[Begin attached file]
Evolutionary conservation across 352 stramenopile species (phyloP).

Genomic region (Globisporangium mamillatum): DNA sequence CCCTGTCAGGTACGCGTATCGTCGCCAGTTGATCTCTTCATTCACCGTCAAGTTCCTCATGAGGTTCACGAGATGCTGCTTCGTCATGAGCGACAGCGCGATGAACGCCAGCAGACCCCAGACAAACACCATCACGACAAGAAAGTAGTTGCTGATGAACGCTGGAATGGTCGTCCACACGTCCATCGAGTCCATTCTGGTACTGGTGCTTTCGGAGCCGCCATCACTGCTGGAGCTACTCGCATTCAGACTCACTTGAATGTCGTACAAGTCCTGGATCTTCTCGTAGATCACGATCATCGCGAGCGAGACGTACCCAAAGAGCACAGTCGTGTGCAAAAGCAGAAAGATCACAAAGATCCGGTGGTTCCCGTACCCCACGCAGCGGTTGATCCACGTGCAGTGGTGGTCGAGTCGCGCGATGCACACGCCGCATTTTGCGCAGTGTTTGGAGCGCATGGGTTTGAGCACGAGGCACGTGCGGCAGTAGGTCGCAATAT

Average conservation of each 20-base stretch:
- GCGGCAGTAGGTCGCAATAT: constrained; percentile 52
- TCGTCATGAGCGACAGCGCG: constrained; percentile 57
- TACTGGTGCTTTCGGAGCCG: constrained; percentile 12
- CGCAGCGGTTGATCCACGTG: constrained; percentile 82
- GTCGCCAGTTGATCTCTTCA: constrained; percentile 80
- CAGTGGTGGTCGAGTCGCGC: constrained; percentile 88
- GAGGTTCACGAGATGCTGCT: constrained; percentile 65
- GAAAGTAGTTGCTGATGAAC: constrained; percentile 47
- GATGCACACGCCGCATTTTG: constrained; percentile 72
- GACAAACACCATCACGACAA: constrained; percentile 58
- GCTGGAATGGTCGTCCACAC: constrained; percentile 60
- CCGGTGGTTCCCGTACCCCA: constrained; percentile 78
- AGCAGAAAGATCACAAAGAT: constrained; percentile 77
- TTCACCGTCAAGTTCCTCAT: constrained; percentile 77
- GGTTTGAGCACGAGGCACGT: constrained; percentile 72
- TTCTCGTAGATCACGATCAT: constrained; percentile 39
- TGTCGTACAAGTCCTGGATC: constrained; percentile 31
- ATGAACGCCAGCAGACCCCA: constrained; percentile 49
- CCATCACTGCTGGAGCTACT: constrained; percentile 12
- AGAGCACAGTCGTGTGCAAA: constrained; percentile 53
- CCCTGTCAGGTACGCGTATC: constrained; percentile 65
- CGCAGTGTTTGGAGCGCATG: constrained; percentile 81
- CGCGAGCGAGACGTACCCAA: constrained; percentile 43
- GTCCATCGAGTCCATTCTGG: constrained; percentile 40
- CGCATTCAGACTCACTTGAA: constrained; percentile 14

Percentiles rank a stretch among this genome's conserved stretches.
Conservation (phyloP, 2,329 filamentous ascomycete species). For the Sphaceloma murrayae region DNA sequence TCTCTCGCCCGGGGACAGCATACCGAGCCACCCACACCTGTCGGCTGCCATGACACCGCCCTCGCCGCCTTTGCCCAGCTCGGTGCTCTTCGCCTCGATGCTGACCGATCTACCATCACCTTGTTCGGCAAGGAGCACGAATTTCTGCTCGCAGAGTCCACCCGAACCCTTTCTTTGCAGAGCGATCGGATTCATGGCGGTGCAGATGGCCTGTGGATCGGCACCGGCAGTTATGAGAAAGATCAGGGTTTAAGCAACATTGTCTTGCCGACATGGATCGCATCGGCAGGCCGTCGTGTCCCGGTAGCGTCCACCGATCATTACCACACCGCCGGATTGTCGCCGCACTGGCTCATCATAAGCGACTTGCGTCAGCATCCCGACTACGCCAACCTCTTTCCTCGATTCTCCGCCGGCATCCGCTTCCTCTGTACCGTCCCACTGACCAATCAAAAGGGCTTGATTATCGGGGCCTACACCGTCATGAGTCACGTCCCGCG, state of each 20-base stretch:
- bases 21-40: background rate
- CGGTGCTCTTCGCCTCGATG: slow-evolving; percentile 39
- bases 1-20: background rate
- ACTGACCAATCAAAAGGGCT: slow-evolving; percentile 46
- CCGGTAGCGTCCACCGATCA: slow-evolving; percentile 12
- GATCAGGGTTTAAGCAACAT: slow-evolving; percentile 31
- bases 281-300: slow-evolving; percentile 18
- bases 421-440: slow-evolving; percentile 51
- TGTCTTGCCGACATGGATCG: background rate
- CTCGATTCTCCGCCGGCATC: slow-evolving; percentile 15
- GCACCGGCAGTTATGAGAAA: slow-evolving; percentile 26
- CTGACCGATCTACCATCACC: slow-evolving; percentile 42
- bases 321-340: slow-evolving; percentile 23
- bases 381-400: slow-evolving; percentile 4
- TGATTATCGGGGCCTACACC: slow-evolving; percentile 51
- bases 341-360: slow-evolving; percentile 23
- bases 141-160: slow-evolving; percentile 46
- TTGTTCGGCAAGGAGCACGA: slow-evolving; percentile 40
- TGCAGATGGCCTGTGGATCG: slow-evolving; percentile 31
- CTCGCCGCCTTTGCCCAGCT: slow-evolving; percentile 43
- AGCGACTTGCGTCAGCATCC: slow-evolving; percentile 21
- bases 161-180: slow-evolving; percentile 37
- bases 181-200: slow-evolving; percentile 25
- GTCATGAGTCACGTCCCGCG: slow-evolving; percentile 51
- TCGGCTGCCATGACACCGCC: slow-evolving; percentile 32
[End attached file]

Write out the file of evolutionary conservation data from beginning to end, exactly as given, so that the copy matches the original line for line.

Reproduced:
Evolutionary conservation across 352 stramenopile species (phyloP).

Genomic region (Globisporangium mamillatum): DNA sequence CCCTGTCAGGTACGCGTATCGTCGCCAGTTGATCTCTTCATTCACCGTCAAGTTCCTCATGAGGTTCACGAGATGCTGCTTCGTCATGAGCGACAGCGCGATGAACGCCAGCAGACCCCAGACAAACACCATCACGACAAGAAAGTAGTTGCTGATGAACGCTGGAATGGTCGTCCACACGTCCATCGAGTCCATTCTGGTACTGGTGCTTTCGGAGCCGCCATCACTGCTGGAGCTACTCGCATTCAGACTCACTTGAATGTCGTACAAGTCCTGGATCTTCTCGTAGATCACGATCATCGCGAGCGAGACGTACCCAAAGAGCACAGTCGTGTGCAAAAGCAGAAAGATCACAAAGATCCGGTGGTTCCCGTACCCCACGCAGCGGTTGATCCACGTGCAGTGGTGGTCGAGTCGCGCGATGCACACGCCGCATTTTGCGCAGTGTTTGGAGCGCATGGGTTTGAGCACGAGGCACGTGCGGCAGTAGGTCGCAATAT

Average conservation of each 20-base stretch:
- GCGGCAGTAGGTCGCAATAT: constrained; percentile 52
- TCGTCATGAGCGACAGCGCG: constrained; percentile 57
- TACTGGTGCTTTCGGAGCCG: constrained; percentile 12
- CGCAGCGGTTGATCCACGTG: constrained; percentile 82
- GTCGCCAGTTGATCTCTTCA: constrained; percentile 80
- CAGTGGTGGTCGAGTCGCGC: constrained; percentile 88
- GAGGTTCACGAGATGCTGCT: constrained; percentile 65
- GAAAGTAGTTGCTGATGAAC: constrained; percentile 47
- GATGCACACGCCGCATTTTG: constrained; percentile 72
- GACAAACACCATCACGACAA: constrained; percentile 58
- GCTGGAATGGTCGTCCACAC: constrained; percentile 60
- CCGGTGGTTCCCGTACCCCA: constrained; percentile 78
- AGCAGAAAGATCACAAAGAT: constrained; percentile 77
- TTCACCGTCAAGTTCCTCAT: constrained; percentile 77
- GGTTTGAGCACGAGGCACGT: constrained; percentile 72
- TTCTCGTAGATCACGATCAT: constrained; percentile 39
- TGTCGTACAAGTCCTGGATC: constrained; percentile 31
- ATGAACGCCAGCAGACCCCA: constrained; percentile 49
- CCATCACTGCTGGAGCTACT: constrained; percentile 12
- AGAGCACAGTCGTGTGCAAA: constrained; percentile 53
- CCCTGTCAGGTACGCGTATC: constrained; percentile 65
- CGCAGTGTTTGGAGCGCATG: constrained; percentile 81
- CGCGAGCGAGACGTACCCAA: constrained; percentile 43
- GTCCATCGAGTCCATTCTGG: constrained; percentile 40
- CGCATTCAGACTCACTTGAA: constrained; percentile 14

Percentiles rank a stretch among this genome's conserved stretches.
Conservation (phyloP, 2,329 filamentous ascomycete species). For the Sphaceloma murrayae region DNA sequence TCTCTCGCCCGGGGACAGCATACCGAGCCACCCACACCTGTCGGCTGCCATGACACCGCCCTCGCCGCCTTTGCCCAGCTCGGTGCTCTTCGCCTCGATGCTGACCGATCTACCATCACCTTGTTCGGCAAGGAGCACGAATTTCTGCTCGCAGAGTCCACCCGAACCCTTTCTTTGCAGAGCGATCGGATTCATGGCGGTGCAGATGGCCTGTGGATCGGCACCGGCAGTTATGAGAAAGATCAGGGTTTAAGCAACATTGTCTTGCCGACATGGATCGCATCGGCAGGCCGTCGTGTCCCGGTAGCGTCCACCGATCATTACCACACCGCCGGATTGTCGCCGCACTGGCTCATCATAAGCGACTTGCGTCAGCATCCCGACTACGCCAACCTCTTTCCTCGATTCTCCGCCGGCATCCGCTTCCTCTGTACCGTCCCACTGACCAATCAAAAGGGCTTGATTATCGGGGCCTACACCGTCATGAGTCACGTCCCGCG, state of each 20-base stretch:
- bases 21-40: background rate
- CGGTGCTCTTCGCCTCGATG: slow-evolving; percentile 39
- bases 1-20: background rate
- ACTGACCAATCAAAAGGGCT: slow-evolving; percentile 46
- CCGGTAGCGTCCACCGATCA: slow-evolving; percentile 12
- GATCAGGGTTTAAGCAACAT: slow-evolving; percentile 31
- bases 281-300: slow-evolving; percentile 18
- bases 421-440: slow-evolving; percentile 51
- TGTCTTGCCGACATGGATCG: background rate
- CTCGATTCTCCGCCGGCATC: slow-evolving; percentile 15
- GCACCGGCAGTTATGAGAAA: slow-evolving; percentile 26
- CTGACCGATCTACCATCACC: slow-evolving; percentile 42
- bases 321-340: slow-evolving; percentile 23
- bases 381-400: slow-evolving; percentile 4
- TGATTATCGGGGCCTACACC: slow-evolving; percentile 51
- bases 341-360: slow-evolving; percentile 23
- bases 141-160: slow-evolving; percentile 46
- TTGTTCGGCAAGGAGCACGA: slow-evolving; percentile 40
- TGCAGATGGCCTGTGGATCG: slow-evolving; percentile 31
- CTCGCCGCCTTTGCCCAGCT: slow-evolving; percentile 43
- AGCGACTTGCGTCAGCATCC: slow-evolving; percentile 21
- bases 161-180: slow-evolving; percentile 37
- bases 181-200: slow-evolving; percentile 25
- GTCATGAGTCACGTCCCGCG: slow-evolving; percentile 51
- TCGGCTGCCATGACACCGCC: slow-evolving; percentile 32